Mr. O'Brien as El Gallo, teaching our class on The Fantasticks.
Love and the Meaning of Life is a fun class!

Grace F. asked three questions that I answer below.  

1. How can Beatrice and Benedick's relationship in Much Ado about Nothing thrive if it's based on overhearing the "lies" told about them by their friends when they were eavesdropping?

2. How does the lie about the false feud between the fathers in The Fantasticks affect Matt and Luisa?

3. Is the love we have for family members - who sometimes drive us crazy - eros or agape?

These are great questions.  I did my best to answer them below.

  • I think the "lies" in Much Ado that are used to bring Beatrice and Benedick together are not lies at all.  It's fiction.  In other words, their friends are staging mini-dramas that they know Beatrice and Benedick will overhear, and the dramas are telling the truth through a kind of fantasy.  Beatrice and Benedick really do love one another and when they eavesdrop they become audience members in little plays that show them a truth they don't want to acknowledge.  This is how all fiction, especially drama, works.  We may have gone over this in Drama class.  Do you remember in the Bible where the prophet Nathan tells a parable or a story to King David about a man who steals another man's sheep and it makes David furious, and Nathan says, "The man in this story is you"?  Nathan is not lying to David when he spins his yarn about the rich man who steals a sheep; he is using a form of fiction to convey a great and deep truth, the way Our Lord uses parables in the gospels.  

  • In the case of The Fantasticks, however, I think we're dealing more with symbols than real characters.  Matt and Luisa represent sort of Everyboy and Everygirl.  And, in general, eros is intensified when it is frustrated.  We see this especially in Wuthering Heights and other romantic fiction.  The more Catherine is unreachable to Heathcliff, the more he wants her and the more violent he gets in his attempts to get her - including, in a sense, after she's dead.  And so the "feuding fathers" in The Fantasticks is a fiction that is really a lie, a lie designed to make the young lovers more ardent in keeping them apart from one another - because eros is all about the unattainable.  In Much Ado, Beatrice and Benedick really do love one another; in The Fantasticks, the fathers are not really feuding, only pretending - in order to stoke the flame of their children's love.  But, you see, once the obstacle is taken down and the wall falls, Matt and Luisa are still bothered by an unfulfilled eros, a desire to find something greater beyond.  They don't find agape, or the self-giving and humbling love of family life until they both "sow their wild oats" (in a sense) and get hurt by the world in the process.

  • I don't think eros is a term that would apply to the family.  But remember, using these different words to refer to Love is a bit misleading because Love is One.  The face or aspect of love that we call eros is a love that typically seeks something above and beyond.  The face or aspect of Love that we call agape is "condescending", willing to be limited, home bound, humble.  Lewis would say that the love of family is storge - deep affection that is not always the same as "liking".  It's very easy to love your aunt and uncle, for instance, without really liking them very much.  When it comes to family, you typically have to make the best of it and get along.  And this is a good thing and a humbling thing.  Chesterton says, “The best way that a man could test his readiness to encounter the common variety of mankind would be to climb down a chimney into any house at random, and get on as well as possible with the people inside. And that is essentially what each one of us did on the day that he was born.”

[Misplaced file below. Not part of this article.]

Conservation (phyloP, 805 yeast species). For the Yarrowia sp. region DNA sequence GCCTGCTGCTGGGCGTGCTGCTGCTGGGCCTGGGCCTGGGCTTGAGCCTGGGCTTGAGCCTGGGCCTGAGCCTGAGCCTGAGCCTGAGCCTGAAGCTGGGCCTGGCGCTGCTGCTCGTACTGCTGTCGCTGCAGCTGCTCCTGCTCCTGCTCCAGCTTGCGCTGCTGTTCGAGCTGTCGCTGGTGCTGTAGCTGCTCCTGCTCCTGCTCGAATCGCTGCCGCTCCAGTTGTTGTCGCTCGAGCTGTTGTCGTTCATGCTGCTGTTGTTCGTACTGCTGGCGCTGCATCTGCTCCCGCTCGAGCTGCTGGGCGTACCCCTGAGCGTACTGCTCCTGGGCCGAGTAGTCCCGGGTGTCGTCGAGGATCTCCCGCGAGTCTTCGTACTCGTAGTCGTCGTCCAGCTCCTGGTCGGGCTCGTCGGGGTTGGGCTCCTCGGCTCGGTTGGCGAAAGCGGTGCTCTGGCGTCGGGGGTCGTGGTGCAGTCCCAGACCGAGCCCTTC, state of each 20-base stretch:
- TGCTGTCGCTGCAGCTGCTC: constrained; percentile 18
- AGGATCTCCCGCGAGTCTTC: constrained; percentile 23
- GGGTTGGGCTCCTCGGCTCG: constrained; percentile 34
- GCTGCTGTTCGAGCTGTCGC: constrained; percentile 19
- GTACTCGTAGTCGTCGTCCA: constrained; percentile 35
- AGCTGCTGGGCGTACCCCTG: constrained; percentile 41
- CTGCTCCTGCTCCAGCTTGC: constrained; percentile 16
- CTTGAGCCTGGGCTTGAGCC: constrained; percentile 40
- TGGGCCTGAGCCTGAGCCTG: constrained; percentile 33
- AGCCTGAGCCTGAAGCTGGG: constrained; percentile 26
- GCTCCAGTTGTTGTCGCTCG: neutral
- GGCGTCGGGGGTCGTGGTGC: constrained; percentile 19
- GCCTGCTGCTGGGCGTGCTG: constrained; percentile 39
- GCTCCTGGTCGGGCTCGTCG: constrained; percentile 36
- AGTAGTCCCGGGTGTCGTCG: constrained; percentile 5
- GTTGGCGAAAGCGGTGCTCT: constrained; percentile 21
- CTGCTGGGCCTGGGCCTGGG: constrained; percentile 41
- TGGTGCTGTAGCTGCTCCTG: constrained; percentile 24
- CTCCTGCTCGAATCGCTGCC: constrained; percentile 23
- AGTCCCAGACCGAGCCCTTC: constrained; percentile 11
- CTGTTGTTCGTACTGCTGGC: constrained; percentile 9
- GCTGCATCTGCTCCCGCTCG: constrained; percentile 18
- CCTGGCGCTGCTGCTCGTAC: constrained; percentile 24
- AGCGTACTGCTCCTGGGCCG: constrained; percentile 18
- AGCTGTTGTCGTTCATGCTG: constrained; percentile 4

A NOTE ON LYING: Lying is communicating something you know to be false to someone else for the purpose of deceiving him or her.  

In drama or fiction, the audience member or reader is aware that what's being communicated to them is "pretend" or make-believe, and so they are not deceived, and therefore fiction or drama is not lying, for the communication does not involve deception.  It's a kind of game whereby a truth is often communicated through imaginary or fantastic means.  

In the case of Beatrice and Benedick, they were deceived in as much as they thought what they were overhearing was a natural and not a staged conversation, but they were not deceived in hearing from others how much they loved one another, for that was true.  In The Fantasticks, Matt and Luisa are indeed deceived by a lie, which is the false feud between their fathers.  And The Fantasticks is not so much about the actual love between Matt and Luisa (who are more symbolic characters than actual or psychologically real ones), as it is about "eros", or our desire for that which we can't have.  When Luisa was unattainable, Matt burned for her; after they're together she's "just the girl next door".  When Matt appeared to be as swashbuckling and romantic as El Gallo in rescuing her from the pretend abduction, Luisa desired him.  When they are brought together, however, they find the reality does not match the romance and the bandit seems better than the boy.  See my Study Guide on Moodle - or the next issue of the St. Austin Review, where I write about this!